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composite primary key

i have a master table with around 15 columns and i am trying to find
the appropriate primary keys and indexes for the table.

To make the records unique, i need to include two datetime columns (
start and end dates ) and two integer columns ( attributes of the
record ) to make up a composite primary key. Both of these four
columns are found in the WHERE clause of my queries.

Is it acceptable in the view of performance and how should i create
the indexes?
Jul 20 '05 #1
5 14806
Hi

I think this is probably a candidate for a surrogate key.

John
"onder" <ok****@hotmail.com> wrote in message
news:9c**************************@posting.google.c om...
i have a master table with around 15 columns and i am trying to find
the appropriate primary keys and indexes for the table.

To make the records unique, i need to include two datetime columns (
start and end dates ) and two integer columns ( attributes of the
record ) to make up a composite primary key. Both of these four
columns are found in the WHERE clause of my queries.

Is it acceptable in the view of performance and how should i create
the indexes?

Jul 20 '05 #2
Hi John,

sorry for this but can you tell a little more on that?
Jul 20 '05 #3
Hi

There is usually quite a debate in the newsgroups when surrogate keys are
mentioned. Basically it is when you add a column that you populate with
unique values, so you can reference a row by that instead of the 4 columns
you mentioned. This is a way to reduce the width of any table that refers to
your table with a foreign key (you would need all 4 columns replicated in
that table if you did not use a surrogate key). If you searched google for
"Surrogate SQLServer" it will turn up a few debates.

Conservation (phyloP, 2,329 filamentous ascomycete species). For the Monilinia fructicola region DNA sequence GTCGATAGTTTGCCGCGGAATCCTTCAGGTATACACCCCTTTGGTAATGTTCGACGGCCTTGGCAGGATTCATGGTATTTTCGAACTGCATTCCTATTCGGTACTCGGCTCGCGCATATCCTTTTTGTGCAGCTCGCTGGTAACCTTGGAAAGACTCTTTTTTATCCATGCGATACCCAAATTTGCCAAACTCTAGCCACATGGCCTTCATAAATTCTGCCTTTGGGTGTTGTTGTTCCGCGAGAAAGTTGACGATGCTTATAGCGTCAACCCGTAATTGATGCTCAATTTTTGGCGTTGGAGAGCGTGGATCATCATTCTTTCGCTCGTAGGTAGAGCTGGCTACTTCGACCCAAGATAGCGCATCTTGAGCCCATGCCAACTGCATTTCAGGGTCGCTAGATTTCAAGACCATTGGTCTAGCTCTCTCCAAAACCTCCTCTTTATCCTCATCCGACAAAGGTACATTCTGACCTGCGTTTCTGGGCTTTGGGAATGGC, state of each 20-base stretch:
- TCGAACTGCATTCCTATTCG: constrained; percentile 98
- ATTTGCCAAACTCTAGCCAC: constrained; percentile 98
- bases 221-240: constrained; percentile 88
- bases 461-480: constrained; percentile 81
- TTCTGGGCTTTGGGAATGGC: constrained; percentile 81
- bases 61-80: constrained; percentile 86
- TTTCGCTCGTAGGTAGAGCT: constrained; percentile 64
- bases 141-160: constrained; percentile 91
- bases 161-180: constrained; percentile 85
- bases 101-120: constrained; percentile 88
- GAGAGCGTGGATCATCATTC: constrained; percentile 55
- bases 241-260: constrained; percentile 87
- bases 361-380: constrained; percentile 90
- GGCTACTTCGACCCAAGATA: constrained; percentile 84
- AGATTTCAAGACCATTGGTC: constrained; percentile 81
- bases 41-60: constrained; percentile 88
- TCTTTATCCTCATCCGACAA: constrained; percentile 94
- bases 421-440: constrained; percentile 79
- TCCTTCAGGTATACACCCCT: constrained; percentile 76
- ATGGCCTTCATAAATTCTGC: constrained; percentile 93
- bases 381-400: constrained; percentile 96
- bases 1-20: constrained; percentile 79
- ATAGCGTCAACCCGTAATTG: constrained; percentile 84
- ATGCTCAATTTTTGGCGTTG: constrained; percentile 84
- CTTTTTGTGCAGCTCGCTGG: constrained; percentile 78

Quite often a surrogate key is given the IDENTITY property, so SQL Server
will populate the values for you,
http://msdn.microsoft.com/library/de...asp?frame=true
but it is possible to maintain the values your self.

HTH

John
"onder" <ok****@hotmail.com> wrote in message
news:9c**************************@posting.google.c om...
Hi John,

sorry for this but can you tell a little more on that?

Jul 20 '05 #4
Ok about the surrogate keys. But i have an issue to ask:

In my 'select' queries, i always have the three columns which defines
a unique combination. So, i think the optimization of the table design
should bear this in mind.
If i add a surrogate key to the table to be a primary key, then i will
need to get that column to my select queries and then do the updates
based on that column.

What would you recommend for the index of the table?
Jul 20 '05 #5
Hi

You would need to have the surrogate key in the JOIN or WHERE clause. This
could be totally transparent to the user. As a Primary Key there will
already be an index on the surrogate key column,

It is possible a covering index on the surrogate and candidate key columns
will be useful, but like any index you should investigate if it is being
used and if the speed improvements are worth while.

John
"onder" <ok****@hotmail.com> wrote in message
news:9c**************************@posting.google.c om...
Ok about the surrogate keys. But i have an issue to ask:

In my 'select' queries, i always have the three columns which defines
a unique combination. So, i think the optimization of the table design
should bear this in mind.
If i add a surrogate key to the table to be a primary key, then i will
need to get that column to my select queries and then do the updates
based on that column.

What would you recommend for the index of the table?

Jul 20 '05 #6

This discussion thread is closed

Replies have been disabled for this discussion.

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